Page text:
Aedes aegypti mosquitoes are well-known carriers of serious diseases like dengue fever, malaria, and Zika. Cameron Simmons, professor of microbiology and immunology at the School of Biomedical Sciences and the School of Population and Global Health at the University of Melbourne offers five facts about the “mozzies.”
1. Sperm stockpiles
Female Aedes aegypti mosquitoes only need to mate once. Having done so, they carry the sperm around for the rest of their life, using it to fertilize their eggs as they lay them on the edge of water-filled containers.
2. Tire riders
The international trade in used car tires is transporting more than just burnt rubber; Aedes aegypti love to lay their eggs inside tires where water collects. And because the eggs can survive for months, these hitchhikers are well suited to long sea journeys. At their destination, a good splash of rain is all it takes for the eggs to hatch.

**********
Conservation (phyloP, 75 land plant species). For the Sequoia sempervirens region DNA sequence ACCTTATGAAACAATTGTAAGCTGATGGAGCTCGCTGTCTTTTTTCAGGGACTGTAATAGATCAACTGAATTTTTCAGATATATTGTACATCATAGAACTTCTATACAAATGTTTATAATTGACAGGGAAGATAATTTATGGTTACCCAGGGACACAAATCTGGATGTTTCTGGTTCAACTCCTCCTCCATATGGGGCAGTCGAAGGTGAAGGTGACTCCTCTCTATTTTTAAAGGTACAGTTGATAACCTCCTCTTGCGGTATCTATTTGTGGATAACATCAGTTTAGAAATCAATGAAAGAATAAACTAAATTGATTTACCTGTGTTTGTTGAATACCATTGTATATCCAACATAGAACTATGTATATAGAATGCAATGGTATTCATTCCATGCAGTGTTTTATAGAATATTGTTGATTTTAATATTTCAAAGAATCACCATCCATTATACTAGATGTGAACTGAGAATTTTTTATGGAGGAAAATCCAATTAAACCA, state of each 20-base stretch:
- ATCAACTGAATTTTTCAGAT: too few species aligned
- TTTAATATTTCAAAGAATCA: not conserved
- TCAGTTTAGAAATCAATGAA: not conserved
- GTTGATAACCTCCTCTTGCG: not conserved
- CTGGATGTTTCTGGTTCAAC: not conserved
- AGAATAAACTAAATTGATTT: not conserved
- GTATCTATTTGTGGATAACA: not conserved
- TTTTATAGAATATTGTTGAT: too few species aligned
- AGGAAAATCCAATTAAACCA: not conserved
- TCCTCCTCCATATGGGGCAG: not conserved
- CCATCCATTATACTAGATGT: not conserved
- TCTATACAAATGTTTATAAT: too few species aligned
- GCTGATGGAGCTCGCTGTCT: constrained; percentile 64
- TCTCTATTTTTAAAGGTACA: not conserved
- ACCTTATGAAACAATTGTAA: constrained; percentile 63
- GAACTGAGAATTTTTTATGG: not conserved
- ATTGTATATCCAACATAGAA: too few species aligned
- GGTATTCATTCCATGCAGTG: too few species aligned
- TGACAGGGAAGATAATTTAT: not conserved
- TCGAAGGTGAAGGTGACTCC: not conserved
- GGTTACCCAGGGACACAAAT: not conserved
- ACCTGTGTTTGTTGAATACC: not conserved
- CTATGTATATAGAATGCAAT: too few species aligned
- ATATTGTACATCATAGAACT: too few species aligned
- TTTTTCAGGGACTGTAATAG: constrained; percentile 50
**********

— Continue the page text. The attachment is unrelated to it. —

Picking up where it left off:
3. Harmless males
Like the 3,500 or so other species of mosquito, you only need to watch out for female Aedes aegypti—males don’t bite. The female needs a blood meal, and all the good nutrients contained within it, to complete the development of her eggs.
4. Constant companions
Aedes aegypti are the cockroaches of the mosquito world. They just love to hang out in our homes and prefer to snack on humans more than any other species.
5. Dead ends
Researchers have discovered that a naturally occurring bacterium called Wolbachia can protect Aedes aegypti from nasty viruses like dengue, Zika and chikungunya, which means they no longer can pass those diseases onto humans. Some 900,000 people worldwide are already living with Wolbachia-infected mosquitoes, and the program is continuing to roll out internationally.
This text is published here under a Creative Commons License.
Author: Catriona May-University of Melbourne
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